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History Matters

THE ILLUSIONS OF ‘SOLIDARITY’ By David Brown

A ‘Lost Text’ from 1975 rediscovered: David Brown on the ‘Illusions’ of Maurice Brinton and Cornelius Castoriadis

Editorial notes by the Hobgoblin Collective:

Hobgoblin has published (online) for the first time a text, written in 1975 as a letter to the membership of the Solidarity group – also known as ‘Solidarity For Workers Power’. This group was founded in 1960 by Chris Pallis, an eminent neurologist who wrote under the name “Maurice Brinton,” and Ken Weller, a young shop steward working in the motor industry. The group, initially known as Socialism Reaffirmed, published a journal, Agitator, which after six issues was renamed Solidarity. Both Brinton and Weller had previously been members of Gerry Healy’s Socialist Labour League, founded amidst the mass defections from the Communist Party after the Hungarian Revolution of 1956. As Richard Abernethy put in an obituary for Chris Pallis in Hobgoblin in 2005:

“Solidarity punctured and deflated some favourite left-wing illusions. It recognised that there was no actually existing socialism, no worker’s states, in the world. Notwithstanding all differences between the Western capitalist bloc, the Eastern bloc ruled by Communist parties, and the Third World, the basic divide between rulers and ruled existed everywhere.”

The Solidarity group, despite never having much more than a hundred members, was influential, not least because Solidarity became the main conduit of the political theories of Cornelius Castoriadis aka Paul Cardan (1922-97), founder of Socialisme ou Barbarie in France.

The resignation statement by Solidarity member, David Brown, was written at a time (1975) when the group was in decline, facing splits and having to deal with the fact that Castoriadis/Cardan had, following the demise of Socialisme ou Barbarie in 1965, moved to the Right. Brown, was influenced by French ex-Bordigist, Jacques Camatte, some of whose writings he translated, by the Russian value-theorist, II Rubin, and by Karl Korsch, author of Marxism and Philosophy. According to Brown, Castoriadis and Solidarity shared with the traditional left a restricted understanding of Marx’s ideas, not recognising the liberatory core of Marx’s Capital, and taking the shortcoming of the traditional left as grounds for breaking with Marx. Brown argues that Castoriadis, Brinton and the Solidarity group misunderstood the cardinal term of the Marx’s critique of political economy – value. Brown writes:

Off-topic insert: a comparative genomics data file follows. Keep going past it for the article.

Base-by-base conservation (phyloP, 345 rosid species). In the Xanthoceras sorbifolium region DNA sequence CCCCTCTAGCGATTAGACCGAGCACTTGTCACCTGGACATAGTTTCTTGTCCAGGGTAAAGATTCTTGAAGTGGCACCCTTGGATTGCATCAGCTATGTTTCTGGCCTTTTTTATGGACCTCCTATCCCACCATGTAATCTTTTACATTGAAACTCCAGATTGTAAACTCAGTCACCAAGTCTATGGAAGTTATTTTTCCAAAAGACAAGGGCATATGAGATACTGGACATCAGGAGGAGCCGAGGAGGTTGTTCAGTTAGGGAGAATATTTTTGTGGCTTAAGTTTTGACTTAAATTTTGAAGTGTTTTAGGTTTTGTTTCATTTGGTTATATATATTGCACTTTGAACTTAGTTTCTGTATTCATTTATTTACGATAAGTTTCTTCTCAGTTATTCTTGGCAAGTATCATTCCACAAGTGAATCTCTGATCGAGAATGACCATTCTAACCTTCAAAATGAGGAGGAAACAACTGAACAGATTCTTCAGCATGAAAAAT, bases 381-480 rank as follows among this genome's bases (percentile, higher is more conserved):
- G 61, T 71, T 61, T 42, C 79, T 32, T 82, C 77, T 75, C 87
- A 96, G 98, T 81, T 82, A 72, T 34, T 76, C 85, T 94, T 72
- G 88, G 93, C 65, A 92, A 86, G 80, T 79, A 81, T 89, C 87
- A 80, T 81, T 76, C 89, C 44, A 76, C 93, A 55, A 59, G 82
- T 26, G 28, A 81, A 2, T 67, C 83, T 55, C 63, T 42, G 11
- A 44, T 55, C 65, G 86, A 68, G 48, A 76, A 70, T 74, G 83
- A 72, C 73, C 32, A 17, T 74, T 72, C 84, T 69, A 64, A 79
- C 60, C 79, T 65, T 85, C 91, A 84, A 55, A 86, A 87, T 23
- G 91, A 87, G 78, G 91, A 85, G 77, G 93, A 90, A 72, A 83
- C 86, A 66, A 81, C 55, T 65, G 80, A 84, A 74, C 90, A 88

“The attack on the labour theory of value is only a prelude to a more general attack on the materialist conception of history. By reducing the general conception of the mode of production to mean technology and the word ‘determine’ to mean the same as ‘cause’, a simple transformation of marxism into banality follows.” 

Castoriadis had argued that:

“The revolutionary movement… must become the place (the only place in contemporary society, outside the factory) where… individuals learn about collective life, run their own affairs and fulfill and develop themselves, working for a common objective in reciprocal recognition.”

Brown finds this position to be “entirely false,” and argues (following Jacques Camatte) that “all organisations are despotic” because, basing themselves on “critique of other organisations and individuals” they are “already” the conception of competitive capital.

Two of the editors of The Hobgoblin (Richard Abernethy and George Shaw) are former members of the Solidarity group. As Marxist-Humanists, we do not agree with a lot of the positions David Brown expressed in 1975. If the statement that “all organisations are despotic” means that all attempts to overcome atomization and individual isolation are doomed, then we certainly disagree, believing, as we do, in a philosophically-grounded alternative to capitalism – something Castoriadis, as a “positivist,” never even considered. Nor do we agree that “support for oppressed peoples” was part of the degeneration of Marxism (this in spite of Marx’s own statements on Ireland, Poland etc), or saying that people who voted Labour in 1974 “voted for capitalism.”